Endothelial-Dysfunction/MVD Anginal Treatment in Females?
Joan, I posted but somewhere it disappeared, so here goes again:
Mild to moderate Endothelial-Dysfunction and presumed MVD with chronic angina - clear cath 3 years ago, etc. The source of my angina is 95% emotion stimulated. I believe this unfortunately titled article explains why - it's the missing link!
My cocktail is currently Coreg 3.125 - 2x am/pm, Nitro SR 2.5, .81 Aspirin, Pravastatin, Niacin, Fish Oil, Vit D, Nitro-Quick. Soon to try Diltiazem addition, but the caution against benzo use has held me back - as Xanax really helps - AT THE SOURCE. I use Xanax at will, thanks to my understanding internist, and this has increased over time to appx 1x per day - 0.25, which at present seems a little inadequate. I am having increasing breakthrough CP and SOB through experiencing day to day emotions - ANY emotions in the course of daily living: happy, excited, sad, pressured, etc., so I suspect it's time to change up meds and UP my my Coreg or my nitro from 1 x p/d to 24/7, sadly.
I've considered trying clonazepam with longer duration, but the reason I've preferred the shorter acting, is because I have hypopnea and use Bi-PAP. I am further compromised by some congenital nasal obstruction that should be surgically fixed. Night time respiratory depression is not beneficial so I like the benzo to wear off by bedtime.
I'd like to address the gap between the "pure" cardiac and the psychoactive meds. My cardiologist refers me to psychiatry dept if we go in that direction, which is not only time consuming and expensive, and creates a prejudicial attitude of "it's emotional", (i.e. female) and creates an additionally predjudicial insurance burden (dual diagnosis). It tackles the issue from a Descartian perspective - "separate body systems". Cardiac vs Psych med utilization (and I'm not just talking about anti-depressants). Historically, the "Type A" explanation in males, i.e. anger, pressure has done a vast disservice to female cardiology and diagnostic subtleties, but of course, the mechanisms for understanding these differences have radically improved via cardiac MRI, etc. The article attached illuminates a reasonable (and to me spot on) explanation of this difference in male vs female symptom expression.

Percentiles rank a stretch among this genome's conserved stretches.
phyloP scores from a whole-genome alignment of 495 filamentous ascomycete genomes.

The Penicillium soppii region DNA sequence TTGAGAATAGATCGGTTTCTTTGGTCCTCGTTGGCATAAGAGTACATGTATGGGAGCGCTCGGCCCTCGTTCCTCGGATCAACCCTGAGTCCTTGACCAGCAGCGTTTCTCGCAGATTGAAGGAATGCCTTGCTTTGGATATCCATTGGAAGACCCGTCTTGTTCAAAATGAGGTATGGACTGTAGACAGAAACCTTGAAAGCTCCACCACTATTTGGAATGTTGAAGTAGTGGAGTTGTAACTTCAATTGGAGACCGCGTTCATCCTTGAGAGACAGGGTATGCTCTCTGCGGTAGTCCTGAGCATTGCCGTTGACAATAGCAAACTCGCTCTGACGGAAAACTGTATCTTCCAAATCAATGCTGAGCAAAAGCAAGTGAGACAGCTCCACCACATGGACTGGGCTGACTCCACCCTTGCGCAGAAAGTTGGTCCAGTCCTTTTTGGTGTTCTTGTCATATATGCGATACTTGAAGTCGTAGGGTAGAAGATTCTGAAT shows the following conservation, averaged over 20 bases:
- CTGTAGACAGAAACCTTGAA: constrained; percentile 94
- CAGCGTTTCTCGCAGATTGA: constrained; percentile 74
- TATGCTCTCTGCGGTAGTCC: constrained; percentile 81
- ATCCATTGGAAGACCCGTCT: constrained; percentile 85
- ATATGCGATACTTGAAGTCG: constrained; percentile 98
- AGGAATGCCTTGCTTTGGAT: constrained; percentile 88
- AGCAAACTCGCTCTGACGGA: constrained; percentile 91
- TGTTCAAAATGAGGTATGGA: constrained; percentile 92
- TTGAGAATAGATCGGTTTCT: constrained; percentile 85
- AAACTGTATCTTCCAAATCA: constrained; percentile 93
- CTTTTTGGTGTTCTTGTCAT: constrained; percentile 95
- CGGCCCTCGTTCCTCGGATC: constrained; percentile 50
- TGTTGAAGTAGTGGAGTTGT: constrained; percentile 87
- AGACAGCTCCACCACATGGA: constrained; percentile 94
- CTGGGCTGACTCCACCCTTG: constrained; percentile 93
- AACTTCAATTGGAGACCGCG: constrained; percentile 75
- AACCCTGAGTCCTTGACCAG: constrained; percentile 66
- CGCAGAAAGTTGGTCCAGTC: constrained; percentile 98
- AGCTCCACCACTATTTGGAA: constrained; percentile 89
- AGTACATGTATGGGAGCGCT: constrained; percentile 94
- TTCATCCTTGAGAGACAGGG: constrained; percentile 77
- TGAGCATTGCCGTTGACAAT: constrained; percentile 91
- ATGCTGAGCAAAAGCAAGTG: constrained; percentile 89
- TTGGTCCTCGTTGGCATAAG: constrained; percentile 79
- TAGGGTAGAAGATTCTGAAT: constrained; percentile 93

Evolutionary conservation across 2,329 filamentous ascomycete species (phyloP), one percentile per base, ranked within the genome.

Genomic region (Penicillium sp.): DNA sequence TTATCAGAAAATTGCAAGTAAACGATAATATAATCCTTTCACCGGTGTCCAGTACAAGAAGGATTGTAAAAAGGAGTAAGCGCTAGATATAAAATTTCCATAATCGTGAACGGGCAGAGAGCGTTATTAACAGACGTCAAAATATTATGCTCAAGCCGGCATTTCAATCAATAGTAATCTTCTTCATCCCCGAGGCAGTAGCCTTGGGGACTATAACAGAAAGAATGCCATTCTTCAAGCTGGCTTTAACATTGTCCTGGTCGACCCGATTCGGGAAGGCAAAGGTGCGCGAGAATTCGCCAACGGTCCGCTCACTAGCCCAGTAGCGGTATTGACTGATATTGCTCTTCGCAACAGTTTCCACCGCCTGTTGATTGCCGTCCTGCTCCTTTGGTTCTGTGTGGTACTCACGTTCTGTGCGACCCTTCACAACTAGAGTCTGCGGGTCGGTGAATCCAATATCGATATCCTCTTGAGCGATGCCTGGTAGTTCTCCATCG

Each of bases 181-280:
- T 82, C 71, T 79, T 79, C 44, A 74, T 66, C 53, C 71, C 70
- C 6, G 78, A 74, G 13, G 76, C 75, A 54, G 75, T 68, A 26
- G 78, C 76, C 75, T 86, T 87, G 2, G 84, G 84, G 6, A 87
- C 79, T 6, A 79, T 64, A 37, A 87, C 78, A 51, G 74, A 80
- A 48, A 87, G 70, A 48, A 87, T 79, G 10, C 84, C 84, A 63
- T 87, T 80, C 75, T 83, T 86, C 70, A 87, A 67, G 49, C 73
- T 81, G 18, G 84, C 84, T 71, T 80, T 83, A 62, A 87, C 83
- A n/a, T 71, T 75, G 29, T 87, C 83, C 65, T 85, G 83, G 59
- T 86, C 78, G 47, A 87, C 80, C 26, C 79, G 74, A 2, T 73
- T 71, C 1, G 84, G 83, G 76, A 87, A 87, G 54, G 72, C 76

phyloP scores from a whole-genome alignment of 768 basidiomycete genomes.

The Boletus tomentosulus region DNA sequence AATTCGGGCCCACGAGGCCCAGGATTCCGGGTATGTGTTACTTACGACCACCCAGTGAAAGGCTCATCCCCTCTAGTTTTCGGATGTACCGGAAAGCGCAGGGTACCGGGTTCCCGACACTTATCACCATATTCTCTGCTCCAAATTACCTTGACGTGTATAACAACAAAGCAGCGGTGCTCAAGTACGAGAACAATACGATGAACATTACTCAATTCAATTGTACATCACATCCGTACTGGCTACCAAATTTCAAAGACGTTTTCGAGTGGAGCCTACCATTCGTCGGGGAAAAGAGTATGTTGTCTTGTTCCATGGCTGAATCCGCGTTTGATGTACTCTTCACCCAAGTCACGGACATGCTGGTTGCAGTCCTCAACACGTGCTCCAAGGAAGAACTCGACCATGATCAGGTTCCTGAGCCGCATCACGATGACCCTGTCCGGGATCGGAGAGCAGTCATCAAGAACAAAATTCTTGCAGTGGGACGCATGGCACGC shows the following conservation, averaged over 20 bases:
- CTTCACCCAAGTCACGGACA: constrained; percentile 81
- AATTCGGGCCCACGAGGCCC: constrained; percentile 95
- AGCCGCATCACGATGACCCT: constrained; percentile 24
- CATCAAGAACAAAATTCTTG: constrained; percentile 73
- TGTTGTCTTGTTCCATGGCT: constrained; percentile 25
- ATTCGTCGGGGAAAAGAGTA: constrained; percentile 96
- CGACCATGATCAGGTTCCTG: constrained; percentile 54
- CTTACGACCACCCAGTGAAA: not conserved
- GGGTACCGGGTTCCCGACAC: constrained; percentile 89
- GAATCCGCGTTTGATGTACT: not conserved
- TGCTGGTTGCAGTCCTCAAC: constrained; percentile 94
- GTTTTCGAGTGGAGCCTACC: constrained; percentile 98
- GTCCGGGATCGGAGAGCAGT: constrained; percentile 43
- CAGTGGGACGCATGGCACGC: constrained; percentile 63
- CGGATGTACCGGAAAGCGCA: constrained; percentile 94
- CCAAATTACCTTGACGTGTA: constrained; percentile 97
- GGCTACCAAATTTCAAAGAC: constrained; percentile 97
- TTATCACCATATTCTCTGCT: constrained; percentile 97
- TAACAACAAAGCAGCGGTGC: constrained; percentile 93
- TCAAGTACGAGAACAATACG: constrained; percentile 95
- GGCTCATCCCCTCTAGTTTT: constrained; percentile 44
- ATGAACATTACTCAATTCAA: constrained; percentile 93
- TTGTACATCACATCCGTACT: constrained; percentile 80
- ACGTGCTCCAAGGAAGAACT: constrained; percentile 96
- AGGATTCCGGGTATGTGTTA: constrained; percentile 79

The gap in meds needs to change in two ways. It would be helpful if drug development were to tackle angina from the amygdala perspective...hopefully, without respiratory depression. If there were newer antidepressants that didn't have risk of ischemic side effects, as do SSRIs, SNRIs, it would be great. Older line meds (Tri-cylics), Buspar and Gabapentin are non-ischemic, however, the side effect (weight gain depending on the person or the dose) or the med itself may not be advantageous per the individual's response.
Barring frontal lobotomy or meds that reduce one to a career of full time nap-taking, it would be helpful to have a non-addictive med that has two primary targets: vasodialation and dampening of the sympathetic/parasympathetic response to emotional stimulation (while functional on a daily requirements basis - ie driving, working, thinking, etc). Long acting would be nice, but that's frosting on the cake. Maybe it could be a medication pairing that could be adjusted proportionally, with ratios according to individual symptom expression. As long as I'm wishing, I should include that the vasodialation could be reversible or modified. I always wonder if I had an auto accident or something, will I bleed out from nitro.
I'd love your feedback; I'm all eyes and ears. Best, Mary
See..I am catching up. Just got a note from MedHelp that I have 964 questions to answer. I'll get right on that! Don't worry about bleeding out from nitro....just hope they give you more to catch up with that kind of trauma. That's why I don't drive much or on fast roads....I don't think I'd survive a big crash. Two episodes of being rear bumped set me off .Love Joan.
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